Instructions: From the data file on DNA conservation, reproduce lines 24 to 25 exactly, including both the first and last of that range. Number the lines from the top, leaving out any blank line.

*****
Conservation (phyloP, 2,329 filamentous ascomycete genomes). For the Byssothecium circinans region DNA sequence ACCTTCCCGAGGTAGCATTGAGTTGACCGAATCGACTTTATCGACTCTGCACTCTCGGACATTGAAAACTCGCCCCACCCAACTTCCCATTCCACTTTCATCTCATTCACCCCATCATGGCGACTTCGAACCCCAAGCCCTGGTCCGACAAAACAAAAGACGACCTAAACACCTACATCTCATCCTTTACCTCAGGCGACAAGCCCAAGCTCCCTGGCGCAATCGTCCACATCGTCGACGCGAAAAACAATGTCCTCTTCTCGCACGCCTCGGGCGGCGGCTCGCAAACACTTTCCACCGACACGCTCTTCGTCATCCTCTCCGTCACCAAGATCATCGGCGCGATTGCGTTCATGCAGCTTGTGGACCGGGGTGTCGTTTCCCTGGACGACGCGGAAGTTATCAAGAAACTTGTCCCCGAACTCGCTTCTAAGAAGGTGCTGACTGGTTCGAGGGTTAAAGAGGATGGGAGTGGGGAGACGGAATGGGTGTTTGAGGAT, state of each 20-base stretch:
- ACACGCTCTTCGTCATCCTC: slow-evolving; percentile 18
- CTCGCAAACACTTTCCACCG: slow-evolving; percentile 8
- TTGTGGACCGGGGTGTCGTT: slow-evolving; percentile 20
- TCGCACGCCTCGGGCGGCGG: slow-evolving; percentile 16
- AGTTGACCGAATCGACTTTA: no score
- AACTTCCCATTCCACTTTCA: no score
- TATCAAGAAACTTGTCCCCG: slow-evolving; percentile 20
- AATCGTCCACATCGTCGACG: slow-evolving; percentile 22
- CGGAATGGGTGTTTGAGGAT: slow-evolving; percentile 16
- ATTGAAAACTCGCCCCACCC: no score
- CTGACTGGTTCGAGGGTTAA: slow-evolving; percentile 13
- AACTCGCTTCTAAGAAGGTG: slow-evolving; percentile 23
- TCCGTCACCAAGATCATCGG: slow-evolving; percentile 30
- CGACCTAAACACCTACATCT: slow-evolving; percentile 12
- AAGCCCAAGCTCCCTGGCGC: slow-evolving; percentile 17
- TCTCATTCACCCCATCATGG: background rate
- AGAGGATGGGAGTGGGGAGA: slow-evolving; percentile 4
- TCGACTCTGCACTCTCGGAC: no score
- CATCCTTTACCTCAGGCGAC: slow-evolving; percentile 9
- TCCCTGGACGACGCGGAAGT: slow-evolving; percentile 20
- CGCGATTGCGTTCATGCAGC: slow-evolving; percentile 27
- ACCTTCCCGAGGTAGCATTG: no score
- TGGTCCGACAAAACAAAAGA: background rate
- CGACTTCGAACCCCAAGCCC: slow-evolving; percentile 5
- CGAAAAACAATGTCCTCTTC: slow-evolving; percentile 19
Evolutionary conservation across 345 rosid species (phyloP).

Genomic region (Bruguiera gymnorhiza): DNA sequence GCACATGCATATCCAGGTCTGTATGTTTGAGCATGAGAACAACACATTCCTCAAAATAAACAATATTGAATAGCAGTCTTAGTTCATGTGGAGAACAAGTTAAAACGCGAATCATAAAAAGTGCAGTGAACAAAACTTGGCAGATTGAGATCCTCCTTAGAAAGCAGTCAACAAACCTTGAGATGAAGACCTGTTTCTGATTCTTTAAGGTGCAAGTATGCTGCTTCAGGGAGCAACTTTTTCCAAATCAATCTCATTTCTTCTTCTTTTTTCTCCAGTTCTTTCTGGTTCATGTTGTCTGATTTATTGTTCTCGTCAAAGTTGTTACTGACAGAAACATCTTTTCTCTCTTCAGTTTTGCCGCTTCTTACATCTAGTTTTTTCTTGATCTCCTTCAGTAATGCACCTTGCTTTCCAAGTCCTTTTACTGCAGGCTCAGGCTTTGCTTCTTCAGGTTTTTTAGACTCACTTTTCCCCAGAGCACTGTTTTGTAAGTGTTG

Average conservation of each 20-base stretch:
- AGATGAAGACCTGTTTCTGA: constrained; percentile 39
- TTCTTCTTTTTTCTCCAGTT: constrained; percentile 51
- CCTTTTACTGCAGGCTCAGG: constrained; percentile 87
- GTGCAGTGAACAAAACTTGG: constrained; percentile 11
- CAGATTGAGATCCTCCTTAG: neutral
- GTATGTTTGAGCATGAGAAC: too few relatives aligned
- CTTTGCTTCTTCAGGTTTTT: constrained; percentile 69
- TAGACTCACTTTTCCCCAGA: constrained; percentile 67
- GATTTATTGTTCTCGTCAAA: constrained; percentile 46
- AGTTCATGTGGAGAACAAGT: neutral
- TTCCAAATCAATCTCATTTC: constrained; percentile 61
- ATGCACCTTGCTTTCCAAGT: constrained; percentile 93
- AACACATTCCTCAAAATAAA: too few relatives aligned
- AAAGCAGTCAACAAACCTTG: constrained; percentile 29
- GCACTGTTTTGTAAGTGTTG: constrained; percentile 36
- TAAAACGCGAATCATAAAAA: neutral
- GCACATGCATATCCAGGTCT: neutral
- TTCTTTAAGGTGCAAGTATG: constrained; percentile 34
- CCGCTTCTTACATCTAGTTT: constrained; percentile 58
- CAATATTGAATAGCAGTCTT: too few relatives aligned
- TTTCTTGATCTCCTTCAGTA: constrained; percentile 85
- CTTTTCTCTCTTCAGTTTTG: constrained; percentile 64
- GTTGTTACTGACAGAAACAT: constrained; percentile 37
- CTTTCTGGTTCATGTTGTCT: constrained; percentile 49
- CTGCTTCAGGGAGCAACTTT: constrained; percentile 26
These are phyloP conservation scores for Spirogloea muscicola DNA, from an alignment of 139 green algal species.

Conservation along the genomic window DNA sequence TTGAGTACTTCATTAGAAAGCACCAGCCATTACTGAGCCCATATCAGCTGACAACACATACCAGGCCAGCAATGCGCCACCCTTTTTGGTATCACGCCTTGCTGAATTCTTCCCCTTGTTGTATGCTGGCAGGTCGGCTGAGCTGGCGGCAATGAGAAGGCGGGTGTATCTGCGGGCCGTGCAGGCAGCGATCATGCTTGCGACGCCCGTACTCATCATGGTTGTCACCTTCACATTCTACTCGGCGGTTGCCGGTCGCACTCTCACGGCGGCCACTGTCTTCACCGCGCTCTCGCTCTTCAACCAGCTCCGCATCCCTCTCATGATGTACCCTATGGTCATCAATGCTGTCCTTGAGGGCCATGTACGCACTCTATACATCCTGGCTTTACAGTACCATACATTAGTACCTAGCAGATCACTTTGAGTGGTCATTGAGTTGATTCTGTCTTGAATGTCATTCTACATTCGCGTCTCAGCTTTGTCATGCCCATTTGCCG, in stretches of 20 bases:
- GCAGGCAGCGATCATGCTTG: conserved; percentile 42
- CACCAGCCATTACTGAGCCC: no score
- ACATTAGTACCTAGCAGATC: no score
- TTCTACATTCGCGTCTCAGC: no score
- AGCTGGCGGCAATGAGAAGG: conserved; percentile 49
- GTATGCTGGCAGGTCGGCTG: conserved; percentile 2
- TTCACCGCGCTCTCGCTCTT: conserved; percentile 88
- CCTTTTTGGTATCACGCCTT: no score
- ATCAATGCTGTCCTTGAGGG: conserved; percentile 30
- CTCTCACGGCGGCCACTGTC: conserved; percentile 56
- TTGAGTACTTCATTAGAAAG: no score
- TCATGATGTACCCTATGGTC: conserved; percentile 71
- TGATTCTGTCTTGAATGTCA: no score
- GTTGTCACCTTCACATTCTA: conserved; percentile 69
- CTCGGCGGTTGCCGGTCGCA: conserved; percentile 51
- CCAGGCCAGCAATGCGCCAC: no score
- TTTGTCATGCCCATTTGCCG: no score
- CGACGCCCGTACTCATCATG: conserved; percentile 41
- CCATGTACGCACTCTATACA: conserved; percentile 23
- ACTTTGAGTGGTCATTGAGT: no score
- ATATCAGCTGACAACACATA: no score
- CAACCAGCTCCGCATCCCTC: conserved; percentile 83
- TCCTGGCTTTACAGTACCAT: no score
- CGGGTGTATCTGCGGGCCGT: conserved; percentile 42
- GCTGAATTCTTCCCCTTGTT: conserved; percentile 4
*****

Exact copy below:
- TGGTCCGACAAAACAAAAGA: background rate
- CGACTTCGAACCCCAAGCCC: slow-evolving; percentile 5